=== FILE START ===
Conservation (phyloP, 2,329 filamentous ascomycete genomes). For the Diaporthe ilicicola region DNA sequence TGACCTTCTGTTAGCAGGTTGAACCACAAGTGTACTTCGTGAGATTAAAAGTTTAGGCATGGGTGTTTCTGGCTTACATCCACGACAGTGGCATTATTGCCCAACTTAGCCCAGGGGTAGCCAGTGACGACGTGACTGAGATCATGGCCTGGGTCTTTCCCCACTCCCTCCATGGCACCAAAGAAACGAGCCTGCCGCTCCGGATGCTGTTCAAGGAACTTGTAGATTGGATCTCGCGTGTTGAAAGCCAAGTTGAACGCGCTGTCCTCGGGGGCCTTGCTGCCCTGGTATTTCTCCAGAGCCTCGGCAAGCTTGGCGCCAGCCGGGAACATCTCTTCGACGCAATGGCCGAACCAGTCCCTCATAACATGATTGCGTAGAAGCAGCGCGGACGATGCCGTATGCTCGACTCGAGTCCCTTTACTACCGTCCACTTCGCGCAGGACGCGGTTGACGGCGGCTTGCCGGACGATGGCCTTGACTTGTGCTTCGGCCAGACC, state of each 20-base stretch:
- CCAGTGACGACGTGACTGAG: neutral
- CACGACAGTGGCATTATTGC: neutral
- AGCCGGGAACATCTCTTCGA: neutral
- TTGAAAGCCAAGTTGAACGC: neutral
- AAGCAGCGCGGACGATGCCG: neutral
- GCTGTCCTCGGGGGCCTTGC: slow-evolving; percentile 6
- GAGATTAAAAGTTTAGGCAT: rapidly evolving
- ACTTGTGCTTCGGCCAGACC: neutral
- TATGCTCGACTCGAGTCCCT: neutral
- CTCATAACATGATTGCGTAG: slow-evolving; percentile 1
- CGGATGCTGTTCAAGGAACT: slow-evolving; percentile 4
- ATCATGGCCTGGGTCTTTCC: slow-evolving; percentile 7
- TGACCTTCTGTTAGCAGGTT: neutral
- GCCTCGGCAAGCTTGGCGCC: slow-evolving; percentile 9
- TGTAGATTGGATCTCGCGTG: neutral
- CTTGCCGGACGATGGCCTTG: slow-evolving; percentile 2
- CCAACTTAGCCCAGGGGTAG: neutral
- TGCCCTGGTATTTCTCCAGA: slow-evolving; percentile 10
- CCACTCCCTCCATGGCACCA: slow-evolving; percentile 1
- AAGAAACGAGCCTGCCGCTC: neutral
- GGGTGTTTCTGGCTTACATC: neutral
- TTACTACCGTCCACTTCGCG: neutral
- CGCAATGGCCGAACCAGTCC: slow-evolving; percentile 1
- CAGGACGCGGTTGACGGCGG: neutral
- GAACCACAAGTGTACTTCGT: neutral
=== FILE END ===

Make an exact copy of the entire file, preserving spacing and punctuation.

Conservation (phyloP, 2,329 filamentous ascomycete genomes). For the Diaporthe ilicicola region DNA sequence TGACCTTCTGTTAGCAGGTTGAACCACAAGTGTACTTCGTGAGATTAAAAGTTTAGGCATGGGTGTTTCTGGCTTACATCCACGACAGTGGCATTATTGCCCAACTTAGCCCAGGGGTAGCCAGTGACGACGTGACTGAGATCATGGCCTGGGTCTTTCCCCACTCCCTCCATGGCACCAAAGAAACGAGCCTGCCGCTCCGGATGCTGTTCAAGGAACTTGTAGATTGGATCTCGCGTGTTGAAAGCCAAGTTGAACGCGCTGTCCTCGGGGGCCTTGCTGCCCTGGTATTTCTCCAGAGCCTCGGCAAGCTTGGCGCCAGCCGGGAACATCTCTTCGACGCAATGGCCGAACCAGTCCCTCATAACATGATTGCGTAGAAGCAGCGCGGACGATGCCGTATGCTCGACTCGAGTCCCTTTACTACCGTCCACTTCGCGCAGGACGCGGTTGACGGCGGCTTGCCGGACGATGGCCTTGACTTGTGCTTCGGCCAGACC, state of each 20-base stretch:
- CCAGTGACGACGTGACTGAG: neutral
- CACGACAGTGGCATTATTGC: neutral
- AGCCGGGAACATCTCTTCGA: neutral
- TTGAAAGCCAAGTTGAACGC: neutral
- AAGCAGCGCGGACGATGCCG: neutral
- GCTGTCCTCGGGGGCCTTGC: slow-evolving; percentile 6
- GAGATTAAAAGTTTAGGCAT: rapidly evolving
- ACTTGTGCTTCGGCCAGACC: neutral
- TATGCTCGACTCGAGTCCCT: neutral
- CTCATAACATGATTGCGTAG: slow-evolving; percentile 1
- CGGATGCTGTTCAAGGAACT: slow-evolving; percentile 4
- ATCATGGCCTGGGTCTTTCC: slow-evolving; percentile 7
- TGACCTTCTGTTAGCAGGTT: neutral
- GCCTCGGCAAGCTTGGCGCC: slow-evolving; percentile 9
- TGTAGATTGGATCTCGCGTG: neutral
- CTTGCCGGACGATGGCCTTG: slow-evolving; percentile 2
- CCAACTTAGCCCAGGGGTAG: neutral
- TGCCCTGGTATTTCTCCAGA: slow-evolving; percentile 10
- CCACTCCCTCCATGGCACCA: slow-evolving; percentile 1
- AAGAAACGAGCCTGCCGCTC: neutral
- GGGTGTTTCTGGCTTACATC: neutral
- TTACTACCGTCCACTTCGCG: neutral
- CGCAATGGCCGAACCAGTCC: slow-evolving; percentile 1
- CAGGACGCGGTTGACGGCGG: neutral
- GAACCACAAGTGTACTTCGT: neutral